Wake Up Call for AAP

Alleging BJP-Congress for transferring their votes to one another to keep AAP away from power corridors in Chandigarh won’t work, it needs serious introspection with local leaders


There is no denying the fact that the electoral loss in Gurdaspur is a serious setback. Getting less than 25,000 votes is alarming for AAP and a wake-up call as well. But one can always cite several reasons like these:

By-elections normally go to the ruling party as the might of the administrative machinery goes for the kill to prove the point that the party in government is still popular. The Congress government has just won a massive majority in Punjab after ten years and any loss would have invited adverse publicity. So by winning Gurdaspur, the Congress leadership has reassured itself and the public at large and offered an argument that the party’s victory in March was not a fluke.

Gurdaspur has been traditionally a BJP/Akali alliance seat. Vinod Khanna had won three times from here. His death created a void and the BJP was expected to field someone from his family, but the party did not do that, much to their disappointment.

Even when AAP was at its most popular, the Gurdaspur seat was not its stronghold. In the 2014 parliamentary election, AAP candidate Suchcha Singh Chhotepur placed third after BJP/Akali and Congress. He had secured around 180,000 votes which was not a good score considering AAP had done exceptionally well and had won four seats out of 13

Suchcha Singh Chhotepur was the party’s state convenor and was one of the main leaders of the party. During the assembly election this year, serious charges were levelled against him and he had to leave the party. He had been an MLA and also a minister in the mid-80s. He has his base in this constituency and had been active for more than four decades. His absence from the party further eroded AAP’s chances.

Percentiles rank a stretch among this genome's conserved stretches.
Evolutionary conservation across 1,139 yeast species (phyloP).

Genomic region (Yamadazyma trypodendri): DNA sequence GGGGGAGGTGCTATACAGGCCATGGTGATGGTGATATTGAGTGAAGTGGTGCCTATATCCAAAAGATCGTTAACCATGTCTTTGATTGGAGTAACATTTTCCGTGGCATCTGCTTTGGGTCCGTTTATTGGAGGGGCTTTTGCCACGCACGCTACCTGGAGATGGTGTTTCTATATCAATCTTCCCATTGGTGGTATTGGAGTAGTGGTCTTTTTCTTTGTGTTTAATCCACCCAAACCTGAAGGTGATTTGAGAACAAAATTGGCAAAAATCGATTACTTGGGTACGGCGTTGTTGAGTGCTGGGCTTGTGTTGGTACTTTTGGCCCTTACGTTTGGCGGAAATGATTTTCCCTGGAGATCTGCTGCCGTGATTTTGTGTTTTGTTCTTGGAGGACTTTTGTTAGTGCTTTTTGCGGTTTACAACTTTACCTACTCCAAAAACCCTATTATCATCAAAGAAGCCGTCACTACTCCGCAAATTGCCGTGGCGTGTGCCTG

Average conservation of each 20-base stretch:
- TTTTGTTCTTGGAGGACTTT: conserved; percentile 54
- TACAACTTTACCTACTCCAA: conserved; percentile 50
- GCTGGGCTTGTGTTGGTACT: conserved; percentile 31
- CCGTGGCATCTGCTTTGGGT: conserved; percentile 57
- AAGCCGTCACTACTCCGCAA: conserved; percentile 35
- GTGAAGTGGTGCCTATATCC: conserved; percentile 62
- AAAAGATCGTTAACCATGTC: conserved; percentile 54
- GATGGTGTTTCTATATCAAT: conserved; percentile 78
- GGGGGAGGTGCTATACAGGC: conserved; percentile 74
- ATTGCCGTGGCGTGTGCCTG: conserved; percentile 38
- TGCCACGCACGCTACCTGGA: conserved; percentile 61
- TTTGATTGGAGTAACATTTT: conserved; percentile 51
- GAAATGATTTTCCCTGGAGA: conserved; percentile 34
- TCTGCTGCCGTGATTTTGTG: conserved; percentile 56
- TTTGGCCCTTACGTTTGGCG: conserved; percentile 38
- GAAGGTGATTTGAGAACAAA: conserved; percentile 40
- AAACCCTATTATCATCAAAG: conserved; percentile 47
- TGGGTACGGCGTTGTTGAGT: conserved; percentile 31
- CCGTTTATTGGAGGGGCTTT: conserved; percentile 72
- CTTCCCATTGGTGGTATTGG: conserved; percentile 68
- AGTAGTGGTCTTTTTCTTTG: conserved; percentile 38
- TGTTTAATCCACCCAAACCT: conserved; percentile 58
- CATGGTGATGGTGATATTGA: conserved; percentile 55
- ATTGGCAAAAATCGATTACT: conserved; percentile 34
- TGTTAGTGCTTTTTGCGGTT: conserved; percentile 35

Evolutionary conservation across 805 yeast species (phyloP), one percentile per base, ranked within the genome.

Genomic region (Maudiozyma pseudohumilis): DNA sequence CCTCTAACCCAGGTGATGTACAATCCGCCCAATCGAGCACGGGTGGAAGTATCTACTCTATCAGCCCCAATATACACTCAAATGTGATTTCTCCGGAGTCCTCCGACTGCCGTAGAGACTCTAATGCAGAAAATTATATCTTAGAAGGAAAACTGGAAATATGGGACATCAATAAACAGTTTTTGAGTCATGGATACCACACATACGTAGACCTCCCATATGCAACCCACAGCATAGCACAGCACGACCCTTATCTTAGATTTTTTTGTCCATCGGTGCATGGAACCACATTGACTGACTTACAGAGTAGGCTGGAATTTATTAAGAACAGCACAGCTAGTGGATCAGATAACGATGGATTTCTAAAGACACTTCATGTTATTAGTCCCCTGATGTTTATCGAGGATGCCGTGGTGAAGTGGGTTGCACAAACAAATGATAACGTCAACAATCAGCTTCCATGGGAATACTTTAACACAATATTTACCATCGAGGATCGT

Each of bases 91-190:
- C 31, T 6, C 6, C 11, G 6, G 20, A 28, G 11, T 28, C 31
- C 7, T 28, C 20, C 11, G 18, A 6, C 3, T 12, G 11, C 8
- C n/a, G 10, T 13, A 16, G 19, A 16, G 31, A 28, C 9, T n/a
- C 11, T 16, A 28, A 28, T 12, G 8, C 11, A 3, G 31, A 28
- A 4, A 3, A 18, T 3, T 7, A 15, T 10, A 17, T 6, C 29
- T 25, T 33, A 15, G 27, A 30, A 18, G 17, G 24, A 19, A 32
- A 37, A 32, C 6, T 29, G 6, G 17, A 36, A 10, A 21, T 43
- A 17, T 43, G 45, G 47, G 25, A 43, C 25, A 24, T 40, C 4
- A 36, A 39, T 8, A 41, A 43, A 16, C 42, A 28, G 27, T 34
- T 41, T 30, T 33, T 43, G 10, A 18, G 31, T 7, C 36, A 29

AAP has been traditionally weak in the Manjha area. Even when AAP was expected to win the assembly election, Manjha was considered an area where it would not win many seats. Finally, the party did not open its account here and drew a blank.

But to believe the above arguments as gospel truth would be lying to oneself. Let’s not forget that Punjab has been a new ray of hope for AAP and its brand of new politics in India after Delhi. Delhi had given an unprecedented mandate to AAP by rejecting the claims of the BJP and the Congress not once but twice. So when AAP started preparations for the assembly election, tension could be felt in the Akali, BJP and Congress camps. And when in February 2016, AAP held one of the biggest rallies in Punjab history, these parties literally ran into a panic. The media and independent analysts predicted that AAP would sweep the election and would form the the government. Unfortunately, that prophecy could not come true. AAP did emerge as the main opposition party, which is not a mean achievement for a four-year-old party. Since expectations were so high, AAP’s powerful emergence as a political force was discounted.

AAP’s Punjab debacle has given a clear hint that traditional parties, when faced with a new potent alternative force, conspire to help each other win by transferring votes to each other. AAP fell victim to their sinister design. It came to our notice after elections that Akali/BJP and Congress had transferred their votes. Their shady agenda was to stop AAP from coming to power in Punjab.

These forces tried to falsify AAP’s honest politics with heavy propaganda. They tried to project an absolute lie that AAP was soft on extremism. And up to a certain extent, they succeeded in scaring a section of Hindu voters and also a section of liberal Sikh voters. There is no denying the fact that in the modern age, it is an uphill task to fight this massive propaganda.

It was argued then that not projecting any leader as a chief ministerial candidate also went against the party. It was said that in Delhi, AAP marched victoriously because the party had a very strong leader in Arvind Kejriwal whose commitment to honesty and integrity is beyond any doubt. The people of Delhi reposed faith in him and voted for him to cleanse the malaise in the system.

In retrospect, one is always wiser, but certainly the factors given above and many more may have contributed to AAP’s less-than-expected performance in Gurdaspur.

Victory and loss are an integral part of electoral politics. Losing the deposit is also not exceptional. From the beginning, AAP was not really in the reckoning. But it is surprising that the result is so dismal. What is disappointing is the margin of defeat and number of votes polled. Not only could the party not save its deposit, but it also failed to make any impression. This is certainly much below expectations and a deeper introspection and analysis is needed to understand the reasons for such a dismal performance.

Gurdaspur debacle will further encourage doomsayers like it did after MCD elections in Delhi but the Bawana by-election changed that perception and negativism. Nonetheless, the party has to seriously look into the matter and corrective measures should be taken thorough serious discussion, and later on the party will take a call.